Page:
PainSci summary of Rathbone 2017?This page is one of thousands in the PainScience.com bibliography. It is not a general article: it is focused on a single scientific paper, and it may provide only just enough context for the summary to make sense. Links to other papers and more general information are provided at the bottom of the page, as often as possible. ★★★☆☆3-star ratings are for typical studies with no more (or less) than the usual common problems. Ratings are a highly subjective opinion, and subject to revision at any time. If you think this paper has been incorrectly rated, please let me know.
This review is called a meta-analysis, which is weird, because “only 1 study met inclusion criteria for intrarater agreement and therefore no meta-analysis was performed.” So it was just a regular old review of 6 studies of how much different experts can agree on the location of myofascial trigger points. Lacking adequate data for statistical pooling, they had to “estimate” an agreement score of 𝛋=0.452 — a rather precise etimate! Of the criteria used to determine the location of trigger points, the most reliable were localized tenderness (.68) and pain recognition (.57). Those are actually decent reliability scores, but the authors conclude that “manual palpation for identification of MTrPs is unreliable.” Based on their estimated scores, this is technically correct but a bit misleading: most attempts to detect pathologies in the body are technically “unreliable,” falling well short of a score of κ=1.0 (perfect agreement), but still much better than κ=0 (coin flipping agreement).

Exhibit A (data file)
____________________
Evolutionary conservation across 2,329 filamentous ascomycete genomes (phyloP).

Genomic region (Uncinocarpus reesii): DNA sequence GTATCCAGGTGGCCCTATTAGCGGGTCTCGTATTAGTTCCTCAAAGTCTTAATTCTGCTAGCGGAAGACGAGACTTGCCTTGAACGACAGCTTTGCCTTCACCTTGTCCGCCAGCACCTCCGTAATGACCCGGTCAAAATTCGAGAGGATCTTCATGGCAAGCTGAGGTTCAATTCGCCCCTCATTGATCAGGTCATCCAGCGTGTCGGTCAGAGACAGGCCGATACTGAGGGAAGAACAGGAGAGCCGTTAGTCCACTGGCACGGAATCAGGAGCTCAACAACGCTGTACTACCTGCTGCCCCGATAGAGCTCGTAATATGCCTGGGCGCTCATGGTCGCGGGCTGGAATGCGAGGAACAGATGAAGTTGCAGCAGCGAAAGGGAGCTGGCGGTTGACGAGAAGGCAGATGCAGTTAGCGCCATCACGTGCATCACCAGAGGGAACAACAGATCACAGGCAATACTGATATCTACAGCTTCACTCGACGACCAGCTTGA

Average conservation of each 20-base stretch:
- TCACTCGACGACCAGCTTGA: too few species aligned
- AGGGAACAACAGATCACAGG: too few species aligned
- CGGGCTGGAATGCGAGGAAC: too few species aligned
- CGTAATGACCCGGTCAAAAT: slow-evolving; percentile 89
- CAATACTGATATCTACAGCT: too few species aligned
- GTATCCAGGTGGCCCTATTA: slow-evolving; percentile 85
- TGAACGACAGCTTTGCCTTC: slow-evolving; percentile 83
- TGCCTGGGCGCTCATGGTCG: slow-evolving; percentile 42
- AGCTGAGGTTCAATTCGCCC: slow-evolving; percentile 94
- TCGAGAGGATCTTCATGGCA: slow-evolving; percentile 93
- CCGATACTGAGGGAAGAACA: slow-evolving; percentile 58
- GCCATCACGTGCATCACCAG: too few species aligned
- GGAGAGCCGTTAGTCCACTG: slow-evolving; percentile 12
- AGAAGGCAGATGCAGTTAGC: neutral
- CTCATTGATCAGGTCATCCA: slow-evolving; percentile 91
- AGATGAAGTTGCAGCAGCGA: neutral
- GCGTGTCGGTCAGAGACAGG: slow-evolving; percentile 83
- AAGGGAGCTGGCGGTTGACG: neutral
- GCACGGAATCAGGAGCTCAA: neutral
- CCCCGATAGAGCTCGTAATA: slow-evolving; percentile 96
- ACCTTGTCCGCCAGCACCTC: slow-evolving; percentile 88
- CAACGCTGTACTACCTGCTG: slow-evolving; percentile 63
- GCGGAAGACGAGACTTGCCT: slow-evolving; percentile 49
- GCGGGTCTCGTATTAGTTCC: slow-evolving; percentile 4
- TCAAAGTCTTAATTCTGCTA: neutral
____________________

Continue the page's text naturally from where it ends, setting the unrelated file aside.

And the error bars on those estimates were too large for a confident conclusion anyway.
Therefore, my conclusion is that this review was mostly inconclusive, but actually found evidence that trigger point reliability is probably not all that bad — as compared to most comparable assessment procedures.
original abstract†Abstracts here may not perfectly match originals, for a variety of technical and practical reasons. Some abstacts are truncated for my purposes here, if they are particularly long-winded and unhelpful. I occasionally add clarifying notes. And I make some minor corrections.